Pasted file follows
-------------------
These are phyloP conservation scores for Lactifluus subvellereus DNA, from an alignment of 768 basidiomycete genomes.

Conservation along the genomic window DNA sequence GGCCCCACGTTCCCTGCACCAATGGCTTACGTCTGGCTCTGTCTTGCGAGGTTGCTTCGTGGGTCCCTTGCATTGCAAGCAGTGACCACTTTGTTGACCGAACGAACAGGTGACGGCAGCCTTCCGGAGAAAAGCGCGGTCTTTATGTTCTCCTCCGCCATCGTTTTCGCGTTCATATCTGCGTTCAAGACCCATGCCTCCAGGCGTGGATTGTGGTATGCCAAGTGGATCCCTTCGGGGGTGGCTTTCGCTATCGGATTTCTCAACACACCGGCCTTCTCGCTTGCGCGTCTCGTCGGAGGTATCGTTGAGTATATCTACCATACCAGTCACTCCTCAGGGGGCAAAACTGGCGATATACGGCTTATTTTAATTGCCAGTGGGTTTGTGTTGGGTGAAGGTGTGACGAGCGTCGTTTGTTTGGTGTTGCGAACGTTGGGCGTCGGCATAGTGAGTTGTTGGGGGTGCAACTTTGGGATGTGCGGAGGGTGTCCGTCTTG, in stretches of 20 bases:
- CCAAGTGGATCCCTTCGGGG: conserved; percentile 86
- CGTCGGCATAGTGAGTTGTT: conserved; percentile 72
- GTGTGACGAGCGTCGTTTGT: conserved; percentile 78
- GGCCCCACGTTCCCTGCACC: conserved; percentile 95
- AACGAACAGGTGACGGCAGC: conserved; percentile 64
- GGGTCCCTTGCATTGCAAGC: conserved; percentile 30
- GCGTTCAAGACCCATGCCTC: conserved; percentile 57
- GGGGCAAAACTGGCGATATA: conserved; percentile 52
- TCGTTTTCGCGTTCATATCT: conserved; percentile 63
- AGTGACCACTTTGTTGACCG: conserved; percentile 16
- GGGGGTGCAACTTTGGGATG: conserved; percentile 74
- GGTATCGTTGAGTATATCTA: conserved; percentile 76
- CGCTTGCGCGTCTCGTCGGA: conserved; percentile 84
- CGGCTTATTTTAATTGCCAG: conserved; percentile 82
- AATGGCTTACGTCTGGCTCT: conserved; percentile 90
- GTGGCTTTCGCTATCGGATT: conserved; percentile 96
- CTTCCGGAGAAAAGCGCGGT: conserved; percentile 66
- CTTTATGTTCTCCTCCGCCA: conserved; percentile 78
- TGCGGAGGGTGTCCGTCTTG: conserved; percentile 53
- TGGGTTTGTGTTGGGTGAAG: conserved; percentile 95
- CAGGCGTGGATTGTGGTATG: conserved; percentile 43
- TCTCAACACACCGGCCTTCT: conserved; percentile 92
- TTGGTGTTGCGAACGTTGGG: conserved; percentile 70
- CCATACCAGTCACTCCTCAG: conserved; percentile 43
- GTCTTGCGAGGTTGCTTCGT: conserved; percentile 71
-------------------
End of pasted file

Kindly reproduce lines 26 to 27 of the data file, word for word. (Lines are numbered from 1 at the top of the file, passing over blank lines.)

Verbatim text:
- CCATACCAGTCACTCCTCAG: conserved; percentile 43
- GTCTTGCGAGGTTGCTTCGT: conserved; percentile 71